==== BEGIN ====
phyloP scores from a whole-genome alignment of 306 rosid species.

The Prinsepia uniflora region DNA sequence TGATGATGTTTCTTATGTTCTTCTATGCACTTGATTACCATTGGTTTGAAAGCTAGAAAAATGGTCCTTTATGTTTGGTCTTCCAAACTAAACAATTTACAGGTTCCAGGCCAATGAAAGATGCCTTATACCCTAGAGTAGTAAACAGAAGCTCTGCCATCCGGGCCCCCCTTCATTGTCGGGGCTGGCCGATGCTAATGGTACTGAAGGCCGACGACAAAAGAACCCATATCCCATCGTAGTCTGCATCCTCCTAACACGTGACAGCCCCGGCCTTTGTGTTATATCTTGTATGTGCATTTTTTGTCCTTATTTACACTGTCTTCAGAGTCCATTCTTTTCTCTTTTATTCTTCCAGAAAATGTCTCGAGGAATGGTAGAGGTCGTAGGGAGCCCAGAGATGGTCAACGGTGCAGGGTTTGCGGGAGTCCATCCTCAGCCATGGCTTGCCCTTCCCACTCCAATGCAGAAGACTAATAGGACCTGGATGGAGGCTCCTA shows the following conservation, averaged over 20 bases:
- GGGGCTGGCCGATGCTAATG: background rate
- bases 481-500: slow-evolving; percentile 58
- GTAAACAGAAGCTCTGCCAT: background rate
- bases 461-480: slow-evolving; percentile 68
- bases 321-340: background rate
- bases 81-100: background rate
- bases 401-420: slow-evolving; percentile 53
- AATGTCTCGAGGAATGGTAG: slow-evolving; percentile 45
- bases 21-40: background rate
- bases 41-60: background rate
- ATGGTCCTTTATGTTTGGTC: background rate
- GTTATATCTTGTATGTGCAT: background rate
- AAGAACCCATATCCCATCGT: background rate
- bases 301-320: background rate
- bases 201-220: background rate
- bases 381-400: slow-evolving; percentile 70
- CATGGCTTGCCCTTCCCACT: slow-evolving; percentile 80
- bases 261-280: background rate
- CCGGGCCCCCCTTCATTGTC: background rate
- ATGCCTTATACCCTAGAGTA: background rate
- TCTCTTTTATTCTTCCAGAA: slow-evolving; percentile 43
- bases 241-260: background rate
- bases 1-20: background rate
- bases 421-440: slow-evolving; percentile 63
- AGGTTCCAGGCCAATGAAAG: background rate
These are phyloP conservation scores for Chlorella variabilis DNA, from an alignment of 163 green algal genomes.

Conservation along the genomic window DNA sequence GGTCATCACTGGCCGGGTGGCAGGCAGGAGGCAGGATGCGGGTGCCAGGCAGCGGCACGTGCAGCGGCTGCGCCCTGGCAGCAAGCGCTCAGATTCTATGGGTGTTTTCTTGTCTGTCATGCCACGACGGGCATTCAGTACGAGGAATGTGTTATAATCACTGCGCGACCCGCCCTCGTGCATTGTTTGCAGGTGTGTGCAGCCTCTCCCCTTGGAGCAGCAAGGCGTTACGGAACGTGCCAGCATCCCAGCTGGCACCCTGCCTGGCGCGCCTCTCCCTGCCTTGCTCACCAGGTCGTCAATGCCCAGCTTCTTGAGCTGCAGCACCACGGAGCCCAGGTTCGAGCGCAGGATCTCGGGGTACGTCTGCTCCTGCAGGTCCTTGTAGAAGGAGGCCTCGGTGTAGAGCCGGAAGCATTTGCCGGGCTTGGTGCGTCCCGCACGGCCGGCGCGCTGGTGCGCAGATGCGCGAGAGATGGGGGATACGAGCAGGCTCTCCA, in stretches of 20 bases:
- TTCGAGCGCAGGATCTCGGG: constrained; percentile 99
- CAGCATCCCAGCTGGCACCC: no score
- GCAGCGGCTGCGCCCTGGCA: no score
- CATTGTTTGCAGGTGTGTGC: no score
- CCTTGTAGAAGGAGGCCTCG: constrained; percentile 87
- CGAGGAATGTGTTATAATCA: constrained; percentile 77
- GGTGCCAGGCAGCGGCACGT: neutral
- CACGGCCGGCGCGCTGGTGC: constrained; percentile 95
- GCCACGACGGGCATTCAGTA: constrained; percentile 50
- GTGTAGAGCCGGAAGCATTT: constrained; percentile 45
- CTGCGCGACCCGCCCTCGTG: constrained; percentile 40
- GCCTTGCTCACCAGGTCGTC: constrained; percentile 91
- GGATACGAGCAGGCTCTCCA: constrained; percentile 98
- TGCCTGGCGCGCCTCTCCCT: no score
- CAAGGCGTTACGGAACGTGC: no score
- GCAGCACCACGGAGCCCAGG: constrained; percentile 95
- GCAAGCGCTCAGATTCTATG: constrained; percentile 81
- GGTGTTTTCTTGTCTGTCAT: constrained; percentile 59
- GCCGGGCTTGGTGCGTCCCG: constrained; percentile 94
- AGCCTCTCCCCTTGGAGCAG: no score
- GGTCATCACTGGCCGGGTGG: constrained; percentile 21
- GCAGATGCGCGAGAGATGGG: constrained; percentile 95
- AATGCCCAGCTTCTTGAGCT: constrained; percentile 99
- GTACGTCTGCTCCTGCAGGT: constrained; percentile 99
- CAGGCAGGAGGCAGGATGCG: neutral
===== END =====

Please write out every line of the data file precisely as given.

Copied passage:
phyloP scores from a whole-genome alignment of 306 rosid species.

The Prinsepia uniflora region DNA sequence TGATGATGTTTCTTATGTTCTTCTATGCACTTGATTACCATTGGTTTGAAAGCTAGAAAAATGGTCCTTTATGTTTGGTCTTCCAAACTAAACAATTTACAGGTTCCAGGCCAATGAAAGATGCCTTATACCCTAGAGTAGTAAACAGAAGCTCTGCCATCCGGGCCCCCCTTCATTGTCGGGGCTGGCCGATGCTAATGGTACTGAAGGCCGACGACAAAAGAACCCATATCCCATCGTAGTCTGCATCCTCCTAACACGTGACAGCCCCGGCCTTTGTGTTATATCTTGTATGTGCATTTTTTGTCCTTATTTACACTGTCTTCAGAGTCCATTCTTTTCTCTTTTATTCTTCCAGAAAATGTCTCGAGGAATGGTAGAGGTCGTAGGGAGCCCAGAGATGGTCAACGGTGCAGGGTTTGCGGGAGTCCATCCTCAGCCATGGCTTGCCCTTCCCACTCCAATGCAGAAGACTAATAGGACCTGGATGGAGGCTCCTA shows the following conservation, averaged over 20 bases:
- GGGGCTGGCCGATGCTAATG: background rate
- bases 481-500: slow-evolving; percentile 58
- GTAAACAGAAGCTCTGCCAT: background rate
- bases 461-480: slow-evolving; percentile 68
- bases 321-340: background rate
- bases 81-100: background rate
- bases 401-420: slow-evolving; percentile 53
- AATGTCTCGAGGAATGGTAG: slow-evolving; percentile 45
- bases 21-40: background rate
- bases 41-60: background rate
- ATGGTCCTTTATGTTTGGTC: background rate
- GTTATATCTTGTATGTGCAT: background rate
- AAGAACCCATATCCCATCGT: background rate
- bases 301-320: background rate
- bases 201-220: background rate
- bases 381-400: slow-evolving; percentile 70
- CATGGCTTGCCCTTCCCACT: slow-evolving; percentile 80
- bases 261-280: background rate
- CCGGGCCCCCCTTCATTGTC: background rate
- ATGCCTTATACCCTAGAGTA: background rate
- TCTCTTTTATTCTTCCAGAA: slow-evolving; percentile 43
- bases 241-260: background rate
- bases 1-20: background rate
- bases 421-440: slow-evolving; percentile 63
- AGGTTCCAGGCCAATGAAAG: background rate
These are phyloP conservation scores for Chlorella variabilis DNA, from an alignment of 163 green algal genomes.

Conservation along the genomic window DNA sequence GGTCATCACTGGCCGGGTGGCAGGCAGGAGGCAGGATGCGGGTGCCAGGCAGCGGCACGTGCAGCGGCTGCGCCCTGGCAGCAAGCGCTCAGATTCTATGGGTGTTTTCTTGTCTGTCATGCCACGACGGGCATTCAGTACGAGGAATGTGTTATAATCACTGCGCGACCCGCCCTCGTGCATTGTTTGCAGGTGTGTGCAGCCTCTCCCCTTGGAGCAGCAAGGCGTTACGGAACGTGCCAGCATCCCAGCTGGCACCCTGCCTGGCGCGCCTCTCCCTGCCTTGCTCACCAGGTCGTCAATGCCCAGCTTCTTGAGCTGCAGCACCACGGAGCCCAGGTTCGAGCGCAGGATCTCGGGGTACGTCTGCTCCTGCAGGTCCTTGTAGAAGGAGGCCTCGGTGTAGAGCCGGAAGCATTTGCCGGGCTTGGTGCGTCCCGCACGGCCGGCGCGCTGGTGCGCAGATGCGCGAGAGATGGGGGATACGAGCAGGCTCTCCA, in stretches of 20 bases:
- TTCGAGCGCAGGATCTCGGG: constrained; percentile 99
- CAGCATCCCAGCTGGCACCC: no score
- GCAGCGGCTGCGCCCTGGCA: no score
- CATTGTTTGCAGGTGTGTGC: no score
- CCTTGTAGAAGGAGGCCTCG: constrained; percentile 87
- CGAGGAATGTGTTATAATCA: constrained; percentile 77
- GGTGCCAGGCAGCGGCACGT: neutral
- CACGGCCGGCGCGCTGGTGC: constrained; percentile 95
- GCCACGACGGGCATTCAGTA: constrained; percentile 50
- GTGTAGAGCCGGAAGCATTT: constrained; percentile 45
- CTGCGCGACCCGCCCTCGTG: constrained; percentile 40
- GCCTTGCTCACCAGGTCGTC: constrained; percentile 91
- GGATACGAGCAGGCTCTCCA: constrained; percentile 98
- TGCCTGGCGCGCCTCTCCCT: no score
- CAAGGCGTTACGGAACGTGC: no score
- GCAGCACCACGGAGCCCAGG: constrained; percentile 95
- GCAAGCGCTCAGATTCTATG: constrained; percentile 81
- GGTGTTTTCTTGTCTGTCAT: constrained; percentile 59
- GCCGGGCTTGGTGCGTCCCG: constrained; percentile 94
- AGCCTCTCCCCTTGGAGCAG: no score
- GGTCATCACTGGCCGGGTGG: constrained; percentile 21
- GCAGATGCGCGAGAGATGGG: constrained; percentile 95
- AATGCCCAGCTTCTTGAGCT: constrained; percentile 99
- GTACGTCTGCTCCTGCAGGT: constrained; percentile 99
- CAGGCAGGAGGCAGGATGCG: neutral